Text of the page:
If you've ever driven along Interstate 10 through Casa Grande, you may have spotted a few cross-shaped structures planted in the desert landscape.

For a long time, these objects remained a mystery. In fact, throughout '60s they were part of a top secret government project, CORONA.

During the Cold War, the United States used satellite imaging to spy on the Soviet Union and China.

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However, the initial images taken by the satellites returned with poor resolution.

Thus, a grid pattern of these X's were placed in the Arizona desert for satellites to calibrate their cameras.

With the all X's being exactly 60 feet wide and 1 mile apart, these measurements were used to make the necessary adjustments in the camera before the next launch.

(Follow the evolution of image quality from CORONA)

After much trial and error to retrieve the film and develop clear images, the government had finally captured what it was after.

Many of the X's are now damaged or missing, but you can still see a few of them today.

At the center of each X, you will see an engraving that reads "$250 fine or imprisonment for disturbing this mark."

Whether this statute is still punishable may be a mystery of its own.

Corps of Engineers-US Army survey mark seen at the center of the X's.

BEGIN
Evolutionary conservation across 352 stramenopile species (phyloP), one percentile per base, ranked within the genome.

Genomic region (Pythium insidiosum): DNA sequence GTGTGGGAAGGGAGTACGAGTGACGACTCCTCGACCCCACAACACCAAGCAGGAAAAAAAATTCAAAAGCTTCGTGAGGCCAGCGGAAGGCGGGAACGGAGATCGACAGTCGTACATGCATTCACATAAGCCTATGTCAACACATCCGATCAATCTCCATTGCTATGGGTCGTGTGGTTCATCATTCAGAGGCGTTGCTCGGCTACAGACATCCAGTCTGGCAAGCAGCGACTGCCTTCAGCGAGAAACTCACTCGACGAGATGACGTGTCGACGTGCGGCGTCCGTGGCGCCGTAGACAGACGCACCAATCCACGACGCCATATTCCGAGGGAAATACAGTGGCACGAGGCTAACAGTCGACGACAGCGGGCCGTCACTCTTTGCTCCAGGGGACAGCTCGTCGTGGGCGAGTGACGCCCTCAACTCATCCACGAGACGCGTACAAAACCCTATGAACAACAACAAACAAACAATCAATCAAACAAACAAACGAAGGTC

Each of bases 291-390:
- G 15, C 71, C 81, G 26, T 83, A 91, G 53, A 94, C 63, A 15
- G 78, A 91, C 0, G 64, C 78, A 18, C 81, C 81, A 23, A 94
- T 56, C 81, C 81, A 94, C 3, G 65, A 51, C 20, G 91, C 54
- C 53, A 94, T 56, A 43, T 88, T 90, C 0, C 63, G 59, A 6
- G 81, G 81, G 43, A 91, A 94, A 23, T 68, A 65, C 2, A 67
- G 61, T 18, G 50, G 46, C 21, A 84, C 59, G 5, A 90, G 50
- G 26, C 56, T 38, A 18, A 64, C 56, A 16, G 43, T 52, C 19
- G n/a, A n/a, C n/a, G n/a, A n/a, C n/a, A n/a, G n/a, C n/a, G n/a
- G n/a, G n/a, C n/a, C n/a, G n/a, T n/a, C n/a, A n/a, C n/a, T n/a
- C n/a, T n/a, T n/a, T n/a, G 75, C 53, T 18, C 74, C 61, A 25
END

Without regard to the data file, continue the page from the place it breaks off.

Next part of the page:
If you wish to venture to the Casa Grande desert, you can follow the map below to catch a glimpse of one of the structures up close.

The purple marks represents where the X's that are now missing. Yellow represents those that are damaged, and blue for the X's that are intact and still present.

(CORONA test targets map)

Maybe the easiest one to find if you are traveling from Phoenix is right off the I-10 and Jimmie Kerr Boulevard.

Exit right onto Jimmie Kerr and take an immediate left back under the I-10. Then, take a right onto South Sunland Gin Road. Once you hit Hanna Road you will see that "X marks the spot" on the southwest corner of that intersection.

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The area is somewhat desolate, but you will see multiple tire marks leading up to the X from other curious travelers.

Although the X's may not serve much purpose today, the Arizona desert can claim some credit for the national security of our country.

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